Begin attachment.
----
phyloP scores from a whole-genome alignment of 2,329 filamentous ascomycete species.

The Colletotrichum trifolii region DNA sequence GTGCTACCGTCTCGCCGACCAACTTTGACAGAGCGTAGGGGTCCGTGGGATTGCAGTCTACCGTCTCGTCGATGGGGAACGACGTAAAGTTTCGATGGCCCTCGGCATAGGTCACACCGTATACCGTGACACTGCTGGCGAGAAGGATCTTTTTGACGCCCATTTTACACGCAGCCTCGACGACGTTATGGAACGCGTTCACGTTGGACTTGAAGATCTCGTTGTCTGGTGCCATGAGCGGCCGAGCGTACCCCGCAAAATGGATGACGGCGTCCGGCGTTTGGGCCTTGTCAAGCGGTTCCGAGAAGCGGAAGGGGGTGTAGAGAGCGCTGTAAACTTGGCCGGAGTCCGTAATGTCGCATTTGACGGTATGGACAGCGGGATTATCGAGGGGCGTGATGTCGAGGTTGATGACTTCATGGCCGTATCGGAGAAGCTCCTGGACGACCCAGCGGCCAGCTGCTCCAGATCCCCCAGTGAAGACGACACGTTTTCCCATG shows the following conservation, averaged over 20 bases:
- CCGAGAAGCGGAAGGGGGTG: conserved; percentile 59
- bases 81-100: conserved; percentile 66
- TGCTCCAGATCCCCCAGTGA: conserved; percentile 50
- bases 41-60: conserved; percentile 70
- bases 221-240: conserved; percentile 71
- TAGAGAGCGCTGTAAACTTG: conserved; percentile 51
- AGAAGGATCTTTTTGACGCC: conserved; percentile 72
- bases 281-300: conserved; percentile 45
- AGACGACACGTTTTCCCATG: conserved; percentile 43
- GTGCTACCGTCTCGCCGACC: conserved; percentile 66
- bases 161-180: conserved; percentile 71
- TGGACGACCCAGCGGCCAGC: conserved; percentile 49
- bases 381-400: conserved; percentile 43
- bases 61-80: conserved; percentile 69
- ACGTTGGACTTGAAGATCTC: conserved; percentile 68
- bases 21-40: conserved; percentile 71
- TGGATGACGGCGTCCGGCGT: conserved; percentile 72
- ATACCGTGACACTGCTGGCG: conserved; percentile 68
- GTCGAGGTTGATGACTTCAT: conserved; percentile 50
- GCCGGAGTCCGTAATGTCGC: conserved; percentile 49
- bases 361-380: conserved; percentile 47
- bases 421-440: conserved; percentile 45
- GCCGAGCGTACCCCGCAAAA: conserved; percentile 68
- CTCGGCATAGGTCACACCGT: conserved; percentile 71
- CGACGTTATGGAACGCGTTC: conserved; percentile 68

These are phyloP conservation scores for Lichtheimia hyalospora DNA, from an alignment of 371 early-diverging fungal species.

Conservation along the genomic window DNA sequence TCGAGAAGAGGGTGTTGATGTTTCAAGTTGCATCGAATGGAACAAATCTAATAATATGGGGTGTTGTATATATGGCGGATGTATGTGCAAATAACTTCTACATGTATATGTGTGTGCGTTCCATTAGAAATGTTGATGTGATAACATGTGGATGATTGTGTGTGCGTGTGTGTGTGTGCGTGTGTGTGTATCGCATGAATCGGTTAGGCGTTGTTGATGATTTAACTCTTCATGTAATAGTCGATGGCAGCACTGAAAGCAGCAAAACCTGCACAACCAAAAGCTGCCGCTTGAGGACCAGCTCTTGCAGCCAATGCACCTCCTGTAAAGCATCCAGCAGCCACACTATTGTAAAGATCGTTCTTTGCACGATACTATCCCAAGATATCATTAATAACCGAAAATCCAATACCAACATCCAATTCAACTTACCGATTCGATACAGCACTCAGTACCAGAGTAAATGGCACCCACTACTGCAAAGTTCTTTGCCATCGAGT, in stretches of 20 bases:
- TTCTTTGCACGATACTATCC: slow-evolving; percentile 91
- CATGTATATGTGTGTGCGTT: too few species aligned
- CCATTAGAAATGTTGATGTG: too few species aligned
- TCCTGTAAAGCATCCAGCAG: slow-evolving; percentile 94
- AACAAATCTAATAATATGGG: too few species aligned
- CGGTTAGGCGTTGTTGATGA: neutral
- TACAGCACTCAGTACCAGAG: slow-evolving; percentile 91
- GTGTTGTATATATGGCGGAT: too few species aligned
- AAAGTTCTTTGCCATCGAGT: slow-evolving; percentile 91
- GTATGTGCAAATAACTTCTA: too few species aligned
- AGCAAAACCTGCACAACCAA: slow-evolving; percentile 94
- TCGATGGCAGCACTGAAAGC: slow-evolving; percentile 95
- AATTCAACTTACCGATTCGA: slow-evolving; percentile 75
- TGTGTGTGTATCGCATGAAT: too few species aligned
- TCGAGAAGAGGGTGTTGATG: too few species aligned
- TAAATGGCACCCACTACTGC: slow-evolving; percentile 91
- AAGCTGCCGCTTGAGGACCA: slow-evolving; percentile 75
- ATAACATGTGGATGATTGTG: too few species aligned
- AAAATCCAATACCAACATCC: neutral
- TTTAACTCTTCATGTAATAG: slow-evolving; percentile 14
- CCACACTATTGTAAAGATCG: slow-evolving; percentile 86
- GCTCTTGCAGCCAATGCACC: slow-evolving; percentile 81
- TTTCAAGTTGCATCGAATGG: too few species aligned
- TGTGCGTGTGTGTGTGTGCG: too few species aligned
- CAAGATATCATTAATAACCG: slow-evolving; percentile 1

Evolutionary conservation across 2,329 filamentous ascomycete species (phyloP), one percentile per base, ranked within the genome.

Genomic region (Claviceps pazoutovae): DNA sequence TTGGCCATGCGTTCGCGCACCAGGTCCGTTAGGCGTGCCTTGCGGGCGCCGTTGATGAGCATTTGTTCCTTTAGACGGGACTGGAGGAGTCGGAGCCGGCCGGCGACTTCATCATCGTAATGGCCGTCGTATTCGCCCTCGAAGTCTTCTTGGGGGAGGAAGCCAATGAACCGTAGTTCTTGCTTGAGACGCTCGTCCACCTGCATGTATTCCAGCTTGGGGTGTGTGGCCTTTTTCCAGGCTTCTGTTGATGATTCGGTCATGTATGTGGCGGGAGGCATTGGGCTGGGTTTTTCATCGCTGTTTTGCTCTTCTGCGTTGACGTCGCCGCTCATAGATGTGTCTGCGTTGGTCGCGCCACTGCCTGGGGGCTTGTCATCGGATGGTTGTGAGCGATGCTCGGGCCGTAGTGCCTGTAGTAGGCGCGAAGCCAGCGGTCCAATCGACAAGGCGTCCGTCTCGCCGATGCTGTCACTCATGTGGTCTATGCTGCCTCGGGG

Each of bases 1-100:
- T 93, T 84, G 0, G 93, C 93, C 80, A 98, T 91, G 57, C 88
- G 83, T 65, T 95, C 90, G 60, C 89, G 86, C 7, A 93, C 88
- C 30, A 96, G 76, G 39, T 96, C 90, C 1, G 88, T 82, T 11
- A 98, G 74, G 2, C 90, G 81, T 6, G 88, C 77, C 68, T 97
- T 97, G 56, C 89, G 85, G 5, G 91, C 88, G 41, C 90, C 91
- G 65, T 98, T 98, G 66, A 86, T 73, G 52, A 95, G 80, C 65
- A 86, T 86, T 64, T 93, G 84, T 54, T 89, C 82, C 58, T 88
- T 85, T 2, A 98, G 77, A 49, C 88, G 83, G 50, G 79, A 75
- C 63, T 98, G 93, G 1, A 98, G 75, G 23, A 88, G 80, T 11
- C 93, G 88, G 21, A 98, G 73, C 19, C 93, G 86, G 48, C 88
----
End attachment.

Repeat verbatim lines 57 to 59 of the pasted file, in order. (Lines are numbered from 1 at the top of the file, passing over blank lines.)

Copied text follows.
Each of bases 1-100:
- T 93, T 84, G 0, G 93, C 93, C 80, A 98, T 91, G 57, C 88
- G 83, T 65, T 95, C 90, G 60, C 89, G 86, C 7, A 93, C 88